9. "A story about the Jack Spratts of medicine [was] told recently by Dr. Charles H. Best, co-discoverer of insulin. He had been invited to a conference of heart specialists in North America. On the eve of the meeting, out of respect for the fat-clogs-the-arteries theory, the delegates sat down to a special banquet served without fats. It was unpalatable but they all ate it as a duty. Next morning Best looked round the breakfast room and saw these same specialists—all in the 40-60 year old, coronary age group—happily tucking into eggs, bacon, buttered toast and coffee with cream."
Author: Charles H. Best
10. "I know more about Emily Bronte than anyone I know. I know enough about her family to have been a part. I've walked with her on her damp luscious lonely moors, watched her strain to write on miniscule scraps of paper, seen her hide her works from prying eyes. I've brooded alongside her and participated in her taciturnity. Before her death at the ripe old age of 30, I nursed her from the things that ultimately killed her: tuberculosis with a side order of Victorian thinking."
Author: Chila Woychik
11. "Toward early morning he woke, sat up quickly and looked about him. It was still dark and the fire had long since died, still dark and quiet with that silence that seems to be of itself listening, an astral quiet where planets collide soundlessly, beyond the auricular dimension altogether. He listened. Above the black ranks of trees the mid-summer sky arched cloudless and coldly starred. He lay back and stared at it and after a while he slept."
Author: Cormac McCarthy
12. "It is, as I say, easy enough to describe Holden's style of narration; but more difficult to explain how it holds our attention and gives us pleasure for the length of a whole novel. For, make no mistake, it's the style that makes the book interesting. The story it tells is episodic, inconclusive and largely made up of trivial events. Yet the language is, by normal literary criteria, very impoverished. Salinger, the invisible ventriloquist who speaks to us through Holden, must say everything he has to say about life and death and ultimate values within the limitations of a seventeen-year-old New Yorker's argot, eschewing poetic metaphors, periodic cadences, fine writing of any kind."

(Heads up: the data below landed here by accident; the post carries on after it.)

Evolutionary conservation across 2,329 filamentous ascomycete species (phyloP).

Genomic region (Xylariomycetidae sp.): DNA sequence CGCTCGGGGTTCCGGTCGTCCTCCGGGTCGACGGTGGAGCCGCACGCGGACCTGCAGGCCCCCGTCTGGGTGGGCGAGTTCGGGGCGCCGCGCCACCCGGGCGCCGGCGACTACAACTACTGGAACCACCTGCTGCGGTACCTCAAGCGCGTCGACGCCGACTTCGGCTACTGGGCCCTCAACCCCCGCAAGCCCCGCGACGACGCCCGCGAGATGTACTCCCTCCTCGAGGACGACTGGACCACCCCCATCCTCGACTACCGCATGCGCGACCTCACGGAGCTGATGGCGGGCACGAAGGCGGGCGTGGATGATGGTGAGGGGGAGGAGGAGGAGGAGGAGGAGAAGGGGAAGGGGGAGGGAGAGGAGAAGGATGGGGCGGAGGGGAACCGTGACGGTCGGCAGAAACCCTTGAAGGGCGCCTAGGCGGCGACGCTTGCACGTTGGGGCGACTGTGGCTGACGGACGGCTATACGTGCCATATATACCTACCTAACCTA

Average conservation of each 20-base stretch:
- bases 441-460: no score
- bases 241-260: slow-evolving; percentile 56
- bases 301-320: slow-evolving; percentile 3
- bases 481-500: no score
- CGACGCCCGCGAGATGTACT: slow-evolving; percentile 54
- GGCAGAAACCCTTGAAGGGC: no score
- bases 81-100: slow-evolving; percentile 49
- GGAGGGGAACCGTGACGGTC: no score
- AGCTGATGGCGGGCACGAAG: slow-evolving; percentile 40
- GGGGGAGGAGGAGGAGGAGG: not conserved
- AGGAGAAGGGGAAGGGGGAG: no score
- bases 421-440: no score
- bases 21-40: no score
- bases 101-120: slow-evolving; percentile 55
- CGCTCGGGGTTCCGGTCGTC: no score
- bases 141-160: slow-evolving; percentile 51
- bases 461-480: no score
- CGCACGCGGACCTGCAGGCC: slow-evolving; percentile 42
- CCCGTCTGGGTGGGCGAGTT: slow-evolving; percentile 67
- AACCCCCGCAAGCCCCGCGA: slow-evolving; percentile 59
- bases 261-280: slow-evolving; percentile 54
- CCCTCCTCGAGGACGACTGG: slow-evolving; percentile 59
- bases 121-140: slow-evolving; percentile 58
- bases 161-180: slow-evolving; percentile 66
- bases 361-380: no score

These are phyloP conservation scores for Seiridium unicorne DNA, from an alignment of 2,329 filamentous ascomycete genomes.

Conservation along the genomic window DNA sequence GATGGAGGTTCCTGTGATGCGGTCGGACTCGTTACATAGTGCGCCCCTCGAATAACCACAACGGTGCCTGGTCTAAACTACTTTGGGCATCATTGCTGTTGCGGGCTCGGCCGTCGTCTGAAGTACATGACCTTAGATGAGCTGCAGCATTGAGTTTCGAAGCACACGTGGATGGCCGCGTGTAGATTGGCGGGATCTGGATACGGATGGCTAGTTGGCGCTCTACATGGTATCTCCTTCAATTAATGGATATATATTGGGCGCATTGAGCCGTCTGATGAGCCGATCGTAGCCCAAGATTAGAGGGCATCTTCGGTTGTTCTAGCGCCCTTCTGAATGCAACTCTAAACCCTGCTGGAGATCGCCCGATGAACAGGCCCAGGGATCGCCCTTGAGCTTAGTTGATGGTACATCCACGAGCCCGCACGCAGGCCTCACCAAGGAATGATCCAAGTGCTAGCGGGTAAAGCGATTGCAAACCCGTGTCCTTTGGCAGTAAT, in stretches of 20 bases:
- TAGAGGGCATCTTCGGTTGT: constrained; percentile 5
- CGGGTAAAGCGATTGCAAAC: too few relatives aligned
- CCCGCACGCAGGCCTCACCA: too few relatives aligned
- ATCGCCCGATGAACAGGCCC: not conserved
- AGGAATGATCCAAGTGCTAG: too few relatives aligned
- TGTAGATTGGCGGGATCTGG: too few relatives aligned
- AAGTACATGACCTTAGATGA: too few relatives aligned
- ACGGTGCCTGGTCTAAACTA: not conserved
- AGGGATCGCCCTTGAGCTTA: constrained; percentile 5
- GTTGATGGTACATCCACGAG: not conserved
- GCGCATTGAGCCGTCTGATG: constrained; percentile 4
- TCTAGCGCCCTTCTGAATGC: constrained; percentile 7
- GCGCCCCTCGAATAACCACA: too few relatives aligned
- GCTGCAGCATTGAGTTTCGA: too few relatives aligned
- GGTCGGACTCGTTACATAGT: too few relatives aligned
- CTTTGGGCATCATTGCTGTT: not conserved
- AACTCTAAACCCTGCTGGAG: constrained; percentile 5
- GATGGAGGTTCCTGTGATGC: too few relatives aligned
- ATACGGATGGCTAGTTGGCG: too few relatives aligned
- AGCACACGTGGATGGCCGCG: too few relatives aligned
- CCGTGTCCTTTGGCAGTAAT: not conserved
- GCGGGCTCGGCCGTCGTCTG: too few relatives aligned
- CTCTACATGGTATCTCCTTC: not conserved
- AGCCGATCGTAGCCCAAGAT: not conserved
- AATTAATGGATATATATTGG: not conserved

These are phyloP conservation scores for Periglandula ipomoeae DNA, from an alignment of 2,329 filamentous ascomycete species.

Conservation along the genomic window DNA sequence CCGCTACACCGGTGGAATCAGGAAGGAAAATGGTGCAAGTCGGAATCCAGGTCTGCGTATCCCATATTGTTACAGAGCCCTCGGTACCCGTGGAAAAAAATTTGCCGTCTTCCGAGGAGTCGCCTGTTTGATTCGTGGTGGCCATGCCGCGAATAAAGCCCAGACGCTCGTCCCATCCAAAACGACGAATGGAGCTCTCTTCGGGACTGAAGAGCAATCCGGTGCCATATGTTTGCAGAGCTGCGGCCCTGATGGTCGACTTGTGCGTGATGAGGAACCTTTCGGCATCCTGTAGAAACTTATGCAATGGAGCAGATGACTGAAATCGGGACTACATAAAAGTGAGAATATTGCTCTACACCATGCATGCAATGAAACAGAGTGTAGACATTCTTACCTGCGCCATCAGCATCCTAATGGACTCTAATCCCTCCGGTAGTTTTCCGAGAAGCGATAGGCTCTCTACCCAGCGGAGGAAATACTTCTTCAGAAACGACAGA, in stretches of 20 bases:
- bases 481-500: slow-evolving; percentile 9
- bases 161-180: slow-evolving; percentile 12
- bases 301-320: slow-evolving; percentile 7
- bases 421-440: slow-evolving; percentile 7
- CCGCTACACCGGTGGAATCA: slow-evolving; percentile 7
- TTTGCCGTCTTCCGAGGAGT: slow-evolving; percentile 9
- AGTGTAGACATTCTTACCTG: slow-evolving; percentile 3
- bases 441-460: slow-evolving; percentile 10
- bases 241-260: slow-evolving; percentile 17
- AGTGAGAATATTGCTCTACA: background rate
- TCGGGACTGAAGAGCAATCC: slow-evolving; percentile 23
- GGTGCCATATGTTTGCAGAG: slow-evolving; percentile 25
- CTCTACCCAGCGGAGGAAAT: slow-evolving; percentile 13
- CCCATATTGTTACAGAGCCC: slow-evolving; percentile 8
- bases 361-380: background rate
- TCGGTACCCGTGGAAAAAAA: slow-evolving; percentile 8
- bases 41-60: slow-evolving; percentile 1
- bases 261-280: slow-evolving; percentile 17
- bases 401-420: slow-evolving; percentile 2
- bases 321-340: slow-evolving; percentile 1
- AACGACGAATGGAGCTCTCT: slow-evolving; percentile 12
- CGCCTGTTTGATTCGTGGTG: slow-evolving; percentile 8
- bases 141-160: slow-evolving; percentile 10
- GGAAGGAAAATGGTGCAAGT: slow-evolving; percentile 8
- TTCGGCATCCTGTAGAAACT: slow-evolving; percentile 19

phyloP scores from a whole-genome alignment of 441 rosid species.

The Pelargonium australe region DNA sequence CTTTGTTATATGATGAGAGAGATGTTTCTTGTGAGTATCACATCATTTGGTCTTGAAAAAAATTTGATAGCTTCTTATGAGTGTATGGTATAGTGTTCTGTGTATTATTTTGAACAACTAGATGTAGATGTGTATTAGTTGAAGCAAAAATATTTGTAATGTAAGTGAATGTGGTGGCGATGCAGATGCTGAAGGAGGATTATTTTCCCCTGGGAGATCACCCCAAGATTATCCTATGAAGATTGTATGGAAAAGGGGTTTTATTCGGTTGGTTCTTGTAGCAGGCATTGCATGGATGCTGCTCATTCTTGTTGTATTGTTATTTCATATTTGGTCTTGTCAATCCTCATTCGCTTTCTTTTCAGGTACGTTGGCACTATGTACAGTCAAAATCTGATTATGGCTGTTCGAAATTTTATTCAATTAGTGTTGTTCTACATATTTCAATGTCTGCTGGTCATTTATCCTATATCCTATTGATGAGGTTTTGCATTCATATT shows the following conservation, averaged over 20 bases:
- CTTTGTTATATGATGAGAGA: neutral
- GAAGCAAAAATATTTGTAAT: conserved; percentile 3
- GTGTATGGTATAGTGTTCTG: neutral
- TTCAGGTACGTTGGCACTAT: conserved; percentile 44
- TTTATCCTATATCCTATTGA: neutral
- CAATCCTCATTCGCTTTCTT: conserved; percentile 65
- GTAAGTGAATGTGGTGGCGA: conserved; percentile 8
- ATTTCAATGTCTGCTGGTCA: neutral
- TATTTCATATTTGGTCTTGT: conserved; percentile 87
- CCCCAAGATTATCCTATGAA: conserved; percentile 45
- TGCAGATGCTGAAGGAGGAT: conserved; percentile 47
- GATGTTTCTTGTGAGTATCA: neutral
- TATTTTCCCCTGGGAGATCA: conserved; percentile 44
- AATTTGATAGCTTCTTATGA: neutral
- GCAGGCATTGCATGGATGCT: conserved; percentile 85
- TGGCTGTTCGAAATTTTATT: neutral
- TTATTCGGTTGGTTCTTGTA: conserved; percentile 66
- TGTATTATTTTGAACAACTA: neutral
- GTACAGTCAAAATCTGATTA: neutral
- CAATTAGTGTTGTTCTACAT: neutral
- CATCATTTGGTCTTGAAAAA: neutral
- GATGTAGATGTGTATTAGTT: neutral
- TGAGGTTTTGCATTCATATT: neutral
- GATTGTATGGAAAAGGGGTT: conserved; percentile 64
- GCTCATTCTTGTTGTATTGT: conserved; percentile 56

Author: David Lodge
13. "Life was charmed but without politics or religion. It was the life of children of the children of the pioneers -life after God- a life of earthly salvation on the edge of heaven. Perhaps this is the finest thing to which we may aspire, the life of peace, the blurring between dream life and real life - and yet I find myself speaking these words with a sense of doubt. I think there was a trade-off somewhere along the line. I think the price we paid for our golden life was an inability to fully believe in love; instead we gained an irony that scorched everything it touched. And I wonder if this irony is the price we paid for the loss of God."
Author: Douglas Coupland
14. "Experiencing grief and pain is like falling off a cliff. Everything has been turned upside down, and we are no longer in control. As we fall, we see one and only one tree that is growing out from the rock face. So we grab hold of it and cling to it with all our might. This tree is our holy God. He alone can keep us from falling headfirst to our doom. There simply aren't any other trees to grab. So we cling to this tree (the holy God) with all our might.But what we didn't realize is that when we fell and grabbed the tree our arm actually became entangled in the branches, so that in reality, the tree is holding us. We hold on to keep from falling, but what we don't realize is that we can't fall because the tree has us. We are safe. God, in his holiness, is keeping us and showing mercy to us. We may not be aware of it, but it is true. He is with us even in the deepest and darkest pit."
Author: Dustin Shramek
15. "A beggar had been sitting by the side of a road for over thirty years. One day a stranger walked by. "Spare some change?" mumbled the beggar, mechanically holding out his old baseball cap. "I have nothing to give you," said the stranger. Then he asked: "What's that you are sitting on?" "Nothing," replied the beggar. "Just an old box. I have been sitting on it for as long as I can remember." "Ever looked inside?" asked the stranger. "No," said the beggar. "What's the point? There's nothing in there." "Have a look inside," insisted the stranger. The beggar managed to pry open the lid. With astonishment, disbelief, and elation, he saw that the box was filled with gold. I am that stranger who has nothing to give you and who is telling you to look inside. Not inside any box, as in the parable, but somewhere even closer: inside yourself."
Author: Eckhart Tolle
16. "Paper or razor blade, never give up And just remember just to hold out more A couple years ago I couldn't just control that thought You'd find me buskin' on the street When it was cold outdoors And now I'm sweating on the stage With the sold out tours Writing love songs for the sake of it Never to make a hit"
Author: Ed Sheeran